Observe how the Atlanta-based rockers keep instruments in the family and take a pragmatic approach by hitting the road with everyman gear to morph between their brutal heavy riffs and beautiful, cinematic soundscapes.

And if you thought Robert’s board was untidy, check out the mileage (and filth) caked on Andy Hull’s minimal stomp station. (Talk about road-tested gear!) With no controls on his main Tele, dynamics are harnessed by way of the Ernie Ball Volume Pedal and the few noisemakers include a Boss BD-2 Blues Driver, EHX Holy Grail, and an Old Blood Noise Endeavors Procession. Like McDowell, everything is kept in line with the Boss TU-3 Chromatic Tuner while a Walrus Audio Aetos provides the juice.

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Fat tones from a sweet niche where Les Paul, Gretsch, and Telecaster share the limelight.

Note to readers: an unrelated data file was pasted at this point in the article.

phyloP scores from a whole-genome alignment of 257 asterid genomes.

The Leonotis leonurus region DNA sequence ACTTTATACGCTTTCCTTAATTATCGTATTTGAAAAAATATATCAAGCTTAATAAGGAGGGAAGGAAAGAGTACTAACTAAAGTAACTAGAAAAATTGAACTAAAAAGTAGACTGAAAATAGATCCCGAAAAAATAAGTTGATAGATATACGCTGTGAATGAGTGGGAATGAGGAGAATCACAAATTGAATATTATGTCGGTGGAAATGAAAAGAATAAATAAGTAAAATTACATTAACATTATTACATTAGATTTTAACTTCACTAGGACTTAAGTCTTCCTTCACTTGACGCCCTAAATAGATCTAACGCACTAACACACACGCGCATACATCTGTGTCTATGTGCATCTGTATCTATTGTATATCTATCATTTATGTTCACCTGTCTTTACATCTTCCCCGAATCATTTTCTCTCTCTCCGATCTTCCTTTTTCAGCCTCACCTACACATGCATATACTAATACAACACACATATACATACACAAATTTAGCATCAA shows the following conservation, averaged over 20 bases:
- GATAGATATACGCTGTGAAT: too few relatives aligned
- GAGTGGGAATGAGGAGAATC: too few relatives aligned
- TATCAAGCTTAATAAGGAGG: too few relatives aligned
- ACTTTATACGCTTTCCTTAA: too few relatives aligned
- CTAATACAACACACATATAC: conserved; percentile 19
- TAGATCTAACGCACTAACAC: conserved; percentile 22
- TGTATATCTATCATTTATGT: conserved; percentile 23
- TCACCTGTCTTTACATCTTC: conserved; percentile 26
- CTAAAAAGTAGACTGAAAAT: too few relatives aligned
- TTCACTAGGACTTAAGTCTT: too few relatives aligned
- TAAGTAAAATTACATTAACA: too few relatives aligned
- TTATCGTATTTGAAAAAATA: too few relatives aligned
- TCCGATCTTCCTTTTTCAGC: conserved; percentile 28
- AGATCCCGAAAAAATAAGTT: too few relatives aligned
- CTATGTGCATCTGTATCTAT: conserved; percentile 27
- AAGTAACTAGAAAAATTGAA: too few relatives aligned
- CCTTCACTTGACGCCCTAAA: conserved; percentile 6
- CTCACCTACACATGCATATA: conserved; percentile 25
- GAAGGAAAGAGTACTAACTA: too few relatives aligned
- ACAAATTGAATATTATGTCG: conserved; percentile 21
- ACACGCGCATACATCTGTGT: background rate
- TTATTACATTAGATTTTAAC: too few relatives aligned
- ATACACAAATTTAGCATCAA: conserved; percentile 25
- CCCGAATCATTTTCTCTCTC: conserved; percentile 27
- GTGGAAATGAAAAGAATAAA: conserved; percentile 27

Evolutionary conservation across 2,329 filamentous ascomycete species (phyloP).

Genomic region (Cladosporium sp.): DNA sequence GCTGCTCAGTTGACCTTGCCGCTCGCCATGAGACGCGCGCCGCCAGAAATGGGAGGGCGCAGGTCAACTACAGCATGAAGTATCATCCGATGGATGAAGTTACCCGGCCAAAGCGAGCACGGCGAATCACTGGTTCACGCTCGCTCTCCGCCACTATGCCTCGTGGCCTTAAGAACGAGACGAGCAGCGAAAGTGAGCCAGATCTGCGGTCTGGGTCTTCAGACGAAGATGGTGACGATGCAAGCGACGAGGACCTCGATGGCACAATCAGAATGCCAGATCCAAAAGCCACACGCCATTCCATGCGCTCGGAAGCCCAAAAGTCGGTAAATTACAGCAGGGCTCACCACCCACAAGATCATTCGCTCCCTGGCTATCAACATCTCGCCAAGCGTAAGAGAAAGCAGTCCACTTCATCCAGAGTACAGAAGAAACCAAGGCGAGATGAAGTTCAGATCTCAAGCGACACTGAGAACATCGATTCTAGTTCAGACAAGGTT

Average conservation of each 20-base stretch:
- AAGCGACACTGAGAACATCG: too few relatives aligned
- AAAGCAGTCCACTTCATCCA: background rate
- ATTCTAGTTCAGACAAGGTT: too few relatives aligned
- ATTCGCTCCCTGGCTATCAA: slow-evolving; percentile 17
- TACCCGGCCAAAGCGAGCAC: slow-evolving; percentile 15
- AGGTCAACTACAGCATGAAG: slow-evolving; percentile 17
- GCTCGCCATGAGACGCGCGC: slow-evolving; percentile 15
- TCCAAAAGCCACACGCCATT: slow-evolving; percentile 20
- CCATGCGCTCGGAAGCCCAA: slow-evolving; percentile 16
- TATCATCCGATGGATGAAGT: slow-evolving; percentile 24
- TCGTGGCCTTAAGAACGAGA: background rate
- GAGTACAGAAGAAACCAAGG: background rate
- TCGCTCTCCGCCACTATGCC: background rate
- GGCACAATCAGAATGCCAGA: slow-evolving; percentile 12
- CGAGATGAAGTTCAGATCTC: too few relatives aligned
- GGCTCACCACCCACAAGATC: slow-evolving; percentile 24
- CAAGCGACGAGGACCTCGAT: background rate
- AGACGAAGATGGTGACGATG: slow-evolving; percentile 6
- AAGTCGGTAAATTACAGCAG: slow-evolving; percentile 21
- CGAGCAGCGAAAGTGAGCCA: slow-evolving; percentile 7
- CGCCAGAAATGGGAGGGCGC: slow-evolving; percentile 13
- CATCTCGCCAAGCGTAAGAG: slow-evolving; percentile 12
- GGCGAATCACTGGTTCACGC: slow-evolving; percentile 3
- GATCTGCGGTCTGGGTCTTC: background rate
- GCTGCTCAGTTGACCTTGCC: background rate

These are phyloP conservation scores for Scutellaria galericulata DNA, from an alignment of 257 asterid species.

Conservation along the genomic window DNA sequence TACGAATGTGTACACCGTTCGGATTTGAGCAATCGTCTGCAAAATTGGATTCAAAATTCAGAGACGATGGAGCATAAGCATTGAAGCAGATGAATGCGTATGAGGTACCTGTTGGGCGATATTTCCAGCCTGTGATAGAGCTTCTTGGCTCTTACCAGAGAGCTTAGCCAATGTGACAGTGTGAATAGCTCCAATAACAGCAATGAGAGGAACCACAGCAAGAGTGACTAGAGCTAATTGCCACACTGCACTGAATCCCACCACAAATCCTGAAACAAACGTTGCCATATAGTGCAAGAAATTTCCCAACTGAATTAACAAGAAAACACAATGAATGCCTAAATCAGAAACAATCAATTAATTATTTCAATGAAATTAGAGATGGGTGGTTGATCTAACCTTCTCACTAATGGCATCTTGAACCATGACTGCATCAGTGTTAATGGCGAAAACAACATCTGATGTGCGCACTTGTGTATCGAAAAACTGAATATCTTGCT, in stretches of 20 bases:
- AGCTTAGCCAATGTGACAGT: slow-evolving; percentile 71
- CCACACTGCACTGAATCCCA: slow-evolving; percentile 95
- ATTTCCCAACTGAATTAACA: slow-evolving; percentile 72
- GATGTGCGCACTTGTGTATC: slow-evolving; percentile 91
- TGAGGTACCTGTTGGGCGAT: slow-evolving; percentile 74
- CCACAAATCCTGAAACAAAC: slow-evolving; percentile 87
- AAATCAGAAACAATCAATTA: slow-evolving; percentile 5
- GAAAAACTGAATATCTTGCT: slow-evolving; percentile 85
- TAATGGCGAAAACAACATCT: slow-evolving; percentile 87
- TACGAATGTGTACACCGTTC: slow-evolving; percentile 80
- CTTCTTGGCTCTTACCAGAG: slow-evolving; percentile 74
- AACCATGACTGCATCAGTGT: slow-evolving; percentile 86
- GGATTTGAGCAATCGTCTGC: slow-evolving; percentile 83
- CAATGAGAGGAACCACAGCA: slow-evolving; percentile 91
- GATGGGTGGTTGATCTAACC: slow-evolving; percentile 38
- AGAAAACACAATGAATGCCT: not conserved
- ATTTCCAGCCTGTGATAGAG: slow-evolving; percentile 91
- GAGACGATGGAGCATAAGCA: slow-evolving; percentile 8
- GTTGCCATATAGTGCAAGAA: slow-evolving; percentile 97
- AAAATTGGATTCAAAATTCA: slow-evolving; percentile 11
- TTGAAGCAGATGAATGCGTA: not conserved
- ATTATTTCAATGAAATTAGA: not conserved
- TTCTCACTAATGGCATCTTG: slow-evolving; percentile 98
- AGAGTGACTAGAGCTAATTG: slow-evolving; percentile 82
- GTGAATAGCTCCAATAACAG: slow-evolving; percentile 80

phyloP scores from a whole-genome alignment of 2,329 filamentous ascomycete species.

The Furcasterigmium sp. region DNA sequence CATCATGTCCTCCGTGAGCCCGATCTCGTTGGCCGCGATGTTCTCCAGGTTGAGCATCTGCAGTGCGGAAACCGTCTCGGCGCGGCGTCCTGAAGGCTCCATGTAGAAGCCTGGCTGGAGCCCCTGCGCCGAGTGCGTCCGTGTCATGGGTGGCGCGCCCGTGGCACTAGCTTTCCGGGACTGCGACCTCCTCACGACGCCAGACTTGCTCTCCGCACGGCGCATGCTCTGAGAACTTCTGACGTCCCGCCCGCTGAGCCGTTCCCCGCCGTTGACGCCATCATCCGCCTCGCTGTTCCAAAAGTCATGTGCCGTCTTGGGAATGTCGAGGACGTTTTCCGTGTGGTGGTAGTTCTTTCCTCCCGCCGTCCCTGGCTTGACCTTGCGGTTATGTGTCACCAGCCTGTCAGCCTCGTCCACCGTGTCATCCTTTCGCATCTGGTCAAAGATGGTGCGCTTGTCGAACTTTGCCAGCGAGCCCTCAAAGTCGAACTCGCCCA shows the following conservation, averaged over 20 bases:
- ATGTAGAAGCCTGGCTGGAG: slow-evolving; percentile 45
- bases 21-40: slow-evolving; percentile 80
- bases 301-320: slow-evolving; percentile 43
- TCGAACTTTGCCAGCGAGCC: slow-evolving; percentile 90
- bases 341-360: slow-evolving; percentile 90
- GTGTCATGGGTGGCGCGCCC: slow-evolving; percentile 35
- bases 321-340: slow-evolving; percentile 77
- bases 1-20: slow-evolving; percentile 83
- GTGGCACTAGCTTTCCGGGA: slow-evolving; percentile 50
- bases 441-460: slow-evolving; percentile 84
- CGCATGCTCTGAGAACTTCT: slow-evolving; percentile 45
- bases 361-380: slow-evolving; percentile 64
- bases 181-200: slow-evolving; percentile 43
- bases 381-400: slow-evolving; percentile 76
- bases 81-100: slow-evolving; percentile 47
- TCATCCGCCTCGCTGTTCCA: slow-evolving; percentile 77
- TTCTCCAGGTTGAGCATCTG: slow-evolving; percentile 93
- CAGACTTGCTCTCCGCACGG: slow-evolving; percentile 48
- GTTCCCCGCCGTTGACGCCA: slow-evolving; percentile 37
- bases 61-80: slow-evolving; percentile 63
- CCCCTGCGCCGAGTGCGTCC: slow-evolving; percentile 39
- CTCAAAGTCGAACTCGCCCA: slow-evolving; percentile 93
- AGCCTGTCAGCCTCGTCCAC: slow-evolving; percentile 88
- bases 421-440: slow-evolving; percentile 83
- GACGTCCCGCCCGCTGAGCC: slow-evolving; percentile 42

Copious, unexpected tones. Cool, useful bass contour control. Very nice build quality. Excellent value.



Reverend Flatroc Bigsby


If you only pay casual attention to Reverend guitars, it’s easy to overlook how different their instruments can be. Some of that may be due to the way Reverends look. There are longstanding styling themes and strong family likenesses among models that can make differentiation a challenge for uninitiated guitar spotters. For instance, the Flatroc reviewed here has more or less the same body as the Charger, Buckshot, and Double Agent OG (which has an entirely different body than the more Jazzmaster-like Double Agent W). If you don’t have an experienced Reverend enthusiast at your side, it can all be a bit mind bending.

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Johnny Winter's Burning Blues by Corey Congilio

Learn to rip like one of the all-time masters of modern electric blues.

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